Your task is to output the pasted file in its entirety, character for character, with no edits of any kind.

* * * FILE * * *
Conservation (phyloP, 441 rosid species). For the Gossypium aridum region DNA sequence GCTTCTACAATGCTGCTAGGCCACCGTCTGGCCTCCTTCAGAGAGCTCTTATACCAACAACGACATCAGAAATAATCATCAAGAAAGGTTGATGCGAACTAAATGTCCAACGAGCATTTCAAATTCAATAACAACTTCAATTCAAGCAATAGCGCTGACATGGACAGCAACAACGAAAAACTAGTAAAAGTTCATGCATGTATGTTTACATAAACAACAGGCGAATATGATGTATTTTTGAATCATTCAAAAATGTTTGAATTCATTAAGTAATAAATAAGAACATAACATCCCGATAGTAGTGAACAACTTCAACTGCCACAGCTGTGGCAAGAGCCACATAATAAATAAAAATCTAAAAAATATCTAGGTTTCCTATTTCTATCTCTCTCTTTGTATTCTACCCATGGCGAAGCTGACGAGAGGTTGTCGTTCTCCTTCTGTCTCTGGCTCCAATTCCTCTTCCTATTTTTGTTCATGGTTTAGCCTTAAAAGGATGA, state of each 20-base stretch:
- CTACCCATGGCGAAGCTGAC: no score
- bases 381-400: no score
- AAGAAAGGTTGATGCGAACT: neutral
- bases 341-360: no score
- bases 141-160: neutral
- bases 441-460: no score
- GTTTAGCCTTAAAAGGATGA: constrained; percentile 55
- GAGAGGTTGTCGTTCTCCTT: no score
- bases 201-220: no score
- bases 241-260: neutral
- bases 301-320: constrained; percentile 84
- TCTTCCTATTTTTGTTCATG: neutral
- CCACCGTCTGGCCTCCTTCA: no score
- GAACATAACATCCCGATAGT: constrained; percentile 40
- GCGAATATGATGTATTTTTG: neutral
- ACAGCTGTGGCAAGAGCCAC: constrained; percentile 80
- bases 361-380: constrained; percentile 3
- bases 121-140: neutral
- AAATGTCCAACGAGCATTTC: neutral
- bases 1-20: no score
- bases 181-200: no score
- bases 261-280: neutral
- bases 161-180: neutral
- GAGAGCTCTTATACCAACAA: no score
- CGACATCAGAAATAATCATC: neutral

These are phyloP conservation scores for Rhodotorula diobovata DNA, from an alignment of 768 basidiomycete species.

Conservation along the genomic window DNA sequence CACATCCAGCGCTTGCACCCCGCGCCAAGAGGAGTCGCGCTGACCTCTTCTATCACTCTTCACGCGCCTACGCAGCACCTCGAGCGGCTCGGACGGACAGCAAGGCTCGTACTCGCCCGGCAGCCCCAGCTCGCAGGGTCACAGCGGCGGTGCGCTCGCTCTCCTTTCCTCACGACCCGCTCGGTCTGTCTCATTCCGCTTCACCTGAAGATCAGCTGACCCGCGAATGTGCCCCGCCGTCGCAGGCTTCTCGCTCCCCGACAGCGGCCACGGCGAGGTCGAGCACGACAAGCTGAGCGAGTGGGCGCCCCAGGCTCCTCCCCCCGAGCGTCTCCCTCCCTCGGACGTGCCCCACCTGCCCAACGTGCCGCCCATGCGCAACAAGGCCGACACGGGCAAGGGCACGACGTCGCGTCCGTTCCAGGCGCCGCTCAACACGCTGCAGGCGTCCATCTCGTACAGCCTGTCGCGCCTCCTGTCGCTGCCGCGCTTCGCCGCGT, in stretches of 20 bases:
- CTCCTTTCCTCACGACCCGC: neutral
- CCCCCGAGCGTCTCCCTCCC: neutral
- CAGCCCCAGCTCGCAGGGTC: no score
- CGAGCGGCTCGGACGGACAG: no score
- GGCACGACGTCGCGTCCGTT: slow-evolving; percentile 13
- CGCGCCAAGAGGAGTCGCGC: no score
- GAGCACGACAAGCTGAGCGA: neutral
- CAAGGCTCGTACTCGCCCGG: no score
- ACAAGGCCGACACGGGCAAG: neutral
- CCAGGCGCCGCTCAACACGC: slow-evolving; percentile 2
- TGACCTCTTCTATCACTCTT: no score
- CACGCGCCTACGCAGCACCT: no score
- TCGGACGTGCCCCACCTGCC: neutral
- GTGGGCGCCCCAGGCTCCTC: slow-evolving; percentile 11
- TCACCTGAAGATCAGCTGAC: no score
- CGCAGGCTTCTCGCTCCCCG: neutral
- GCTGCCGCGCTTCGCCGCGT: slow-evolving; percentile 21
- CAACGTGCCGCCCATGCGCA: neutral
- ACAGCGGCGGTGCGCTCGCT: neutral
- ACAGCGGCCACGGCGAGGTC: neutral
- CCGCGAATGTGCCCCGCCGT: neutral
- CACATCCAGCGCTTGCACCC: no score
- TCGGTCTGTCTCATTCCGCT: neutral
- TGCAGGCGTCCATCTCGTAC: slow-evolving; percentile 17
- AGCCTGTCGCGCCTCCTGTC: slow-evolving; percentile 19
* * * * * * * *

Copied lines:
Conservation (phyloP, 441 rosid species). For the Gossypium aridum region DNA sequence GCTTCTACAATGCTGCTAGGCCACCGTCTGGCCTCCTTCAGAGAGCTCTTATACCAACAACGACATCAGAAATAATCATCAAGAAAGGTTGATGCGAACTAAATGTCCAACGAGCATTTCAAATTCAATAACAACTTCAATTCAAGCAATAGCGCTGACATGGACAGCAACAACGAAAAACTAGTAAAAGTTCATGCATGTATGTTTACATAAACAACAGGCGAATATGATGTATTTTTGAATCATTCAAAAATGTTTGAATTCATTAAGTAATAAATAAGAACATAACATCCCGATAGTAGTGAACAACTTCAACTGCCACAGCTGTGGCAAGAGCCACATAATAAATAAAAATCTAAAAAATATCTAGGTTTCCTATTTCTATCTCTCTCTTTGTATTCTACCCATGGCGAAGCTGACGAGAGGTTGTCGTTCTCCTTCTGTCTCTGGCTCCAATTCCTCTTCCTATTTTTGTTCATGGTTTAGCCTTAAAAGGATGA, state of each 20-base stretch:
- CTACCCATGGCGAAGCTGAC: no score
- bases 381-400: no score
- AAGAAAGGTTGATGCGAACT: neutral
- bases 341-360: no score
- bases 141-160: neutral
- bases 441-460: no score
- GTTTAGCCTTAAAAGGATGA: constrained; percentile 55
- GAGAGGTTGTCGTTCTCCTT: no score
- bases 201-220: no score
- bases 241-260: neutral
- bases 301-320: constrained; percentile 84
- TCTTCCTATTTTTGTTCATG: neutral
- CCACCGTCTGGCCTCCTTCA: no score
- GAACATAACATCCCGATAGT: constrained; percentile 40
- GCGAATATGATGTATTTTTG: neutral
- ACAGCTGTGGCAAGAGCCAC: constrained; percentile 80
- bases 361-380: constrained; percentile 3
- bases 121-140: neutral
- AAATGTCCAACGAGCATTTC: neutral
- bases 1-20: no score
- bases 181-200: no score
- bases 261-280: neutral
- bases 161-180: neutral
- GAGAGCTCTTATACCAACAA: no score
- CGACATCAGAAATAATCATC: neutral

These are phyloP conservation scores for Rhodotorula diobovata DNA, from an alignment of 768 basidiomycete species.

Conservation along the genomic window DNA sequence CACATCCAGCGCTTGCACCCCGCGCCAAGAGGAGTCGCGCTGACCTCTTCTATCACTCTTCACGCGCCTACGCAGCACCTCGAGCGGCTCGGACGGACAGCAAGGCTCGTACTCGCCCGGCAGCCCCAGCTCGCAGGGTCACAGCGGCGGTGCGCTCGCTCTCCTTTCCTCACGACCCGCTCGGTCTGTCTCATTCCGCTTCACCTGAAGATCAGCTGACCCGCGAATGTGCCCCGCCGTCGCAGGCTTCTCGCTCCCCGACAGCGGCCACGGCGAGGTCGAGCACGACAAGCTGAGCGAGTGGGCGCCCCAGGCTCCTCCCCCCGAGCGTCTCCCTCCCTCGGACGTGCCCCACCTGCCCAACGTGCCGCCCATGCGCAACAAGGCCGACACGGGCAAGGGCACGACGTCGCGTCCGTTCCAGGCGCCGCTCAACACGCTGCAGGCGTCCATCTCGTACAGCCTGTCGCGCCTCCTGTCGCTGCCGCGCTTCGCCGCGT, in stretches of 20 bases:
- CTCCTTTCCTCACGACCCGC: neutral
- CCCCCGAGCGTCTCCCTCCC: neutral
- CAGCCCCAGCTCGCAGGGTC: no score
- CGAGCGGCTCGGACGGACAG: no score
- GGCACGACGTCGCGTCCGTT: slow-evolving; percentile 13
- CGCGCCAAGAGGAGTCGCGC: no score
- GAGCACGACAAGCTGAGCGA: neutral
- CAAGGCTCGTACTCGCCCGG: no score
- ACAAGGCCGACACGGGCAAG: neutral
- CCAGGCGCCGCTCAACACGC: slow-evolving; percentile 2
- TGACCTCTTCTATCACTCTT: no score
- CACGCGCCTACGCAGCACCT: no score
- TCGGACGTGCCCCACCTGCC: neutral
- GTGGGCGCCCCAGGCTCCTC: slow-evolving; percentile 11
- TCACCTGAAGATCAGCTGAC: no score
- CGCAGGCTTCTCGCTCCCCG: neutral
- GCTGCCGCGCTTCGCCGCGT: slow-evolving; percentile 21
- CAACGTGCCGCCCATGCGCA: neutral
- ACAGCGGCGGTGCGCTCGCT: neutral
- ACAGCGGCCACGGCGAGGTC: neutral
- CCGCGAATGTGCCCCGCCGT: neutral
- CACATCCAGCGCTTGCACCC: no score
- TCGGTCTGTCTCATTCCGCT: neutral
- TGCAGGCGTCCATCTCGTAC: slow-evolving; percentile 17
- AGCCTGTCGCGCCTCCTGTC: slow-evolving; percentile 19